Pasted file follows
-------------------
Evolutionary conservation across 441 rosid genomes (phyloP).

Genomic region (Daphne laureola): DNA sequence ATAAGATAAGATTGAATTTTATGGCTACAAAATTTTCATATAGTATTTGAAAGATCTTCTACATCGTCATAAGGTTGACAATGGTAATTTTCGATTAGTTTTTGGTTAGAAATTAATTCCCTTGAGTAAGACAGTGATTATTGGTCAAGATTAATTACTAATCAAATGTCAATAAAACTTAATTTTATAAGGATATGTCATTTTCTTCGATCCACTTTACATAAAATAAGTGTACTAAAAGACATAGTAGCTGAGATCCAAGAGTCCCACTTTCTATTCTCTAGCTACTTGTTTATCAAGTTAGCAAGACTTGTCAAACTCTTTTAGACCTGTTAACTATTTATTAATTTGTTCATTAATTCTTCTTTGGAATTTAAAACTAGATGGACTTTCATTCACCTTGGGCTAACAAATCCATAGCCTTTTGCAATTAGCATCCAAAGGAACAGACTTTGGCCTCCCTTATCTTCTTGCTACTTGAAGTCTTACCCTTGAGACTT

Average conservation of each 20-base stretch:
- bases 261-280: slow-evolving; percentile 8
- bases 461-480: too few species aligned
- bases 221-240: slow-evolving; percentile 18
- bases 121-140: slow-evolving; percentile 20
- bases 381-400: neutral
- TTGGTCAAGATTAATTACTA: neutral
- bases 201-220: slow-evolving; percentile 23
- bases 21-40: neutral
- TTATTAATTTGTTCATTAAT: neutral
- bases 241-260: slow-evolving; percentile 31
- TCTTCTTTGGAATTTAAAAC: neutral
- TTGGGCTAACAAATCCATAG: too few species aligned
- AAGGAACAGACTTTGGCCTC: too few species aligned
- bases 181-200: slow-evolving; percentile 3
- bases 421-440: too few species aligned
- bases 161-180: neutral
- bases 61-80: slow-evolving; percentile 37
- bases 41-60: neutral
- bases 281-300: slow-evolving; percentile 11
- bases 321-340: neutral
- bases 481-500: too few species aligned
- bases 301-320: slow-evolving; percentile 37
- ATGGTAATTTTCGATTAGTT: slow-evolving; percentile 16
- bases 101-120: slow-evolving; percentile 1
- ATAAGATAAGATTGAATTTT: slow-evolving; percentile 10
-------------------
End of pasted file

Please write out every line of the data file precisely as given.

Evolutionary conservation across 441 rosid genomes (phyloP).

Genomic region (Daphne laureola): DNA sequence ATAAGATAAGATTGAATTTTATGGCTACAAAATTTTCATATAGTATTTGAAAGATCTTCTACATCGTCATAAGGTTGACAATGGTAATTTTCGATTAGTTTTTGGTTAGAAATTAATTCCCTTGAGTAAGACAGTGATTATTGGTCAAGATTAATTACTAATCAAATGTCAATAAAACTTAATTTTATAAGGATATGTCATTTTCTTCGATCCACTTTACATAAAATAAGTGTACTAAAAGACATAGTAGCTGAGATCCAAGAGTCCCACTTTCTATTCTCTAGCTACTTGTTTATCAAGTTAGCAAGACTTGTCAAACTCTTTTAGACCTGTTAACTATTTATTAATTTGTTCATTAATTCTTCTTTGGAATTTAAAACTAGATGGACTTTCATTCACCTTGGGCTAACAAATCCATAGCCTTTTGCAATTAGCATCCAAAGGAACAGACTTTGGCCTCCCTTATCTTCTTGCTACTTGAAGTCTTACCCTTGAGACTT

Average conservation of each 20-base stretch:
- bases 261-280: slow-evolving; percentile 8
- bases 461-480: too few species aligned
- bases 221-240: slow-evolving; percentile 18
- bases 121-140: slow-evolving; percentile 20
- bases 381-400: neutral
- TTGGTCAAGATTAATTACTA: neutral
- bases 201-220: slow-evolving; percentile 23
- bases 21-40: neutral
- TTATTAATTTGTTCATTAAT: neutral
- bases 241-260: slow-evolving; percentile 31
- TCTTCTTTGGAATTTAAAAC: neutral
- TTGGGCTAACAAATCCATAG: too few species aligned
- AAGGAACAGACTTTGGCCTC: too few species aligned
- bases 181-200: slow-evolving; percentile 3
- bases 421-440: too few species aligned
- bases 161-180: neutral
- bases 61-80: slow-evolving; percentile 37
- bases 41-60: neutral
- bases 281-300: slow-evolving; percentile 11
- bases 321-340: neutral
- bases 481-500: too few species aligned
- bases 301-320: slow-evolving; percentile 37
- ATGGTAATTTTCGATTAGTT: slow-evolving; percentile 16
- bases 101-120: slow-evolving; percentile 1
- ATAAGATAAGATTGAATTTT: slow-evolving; percentile 10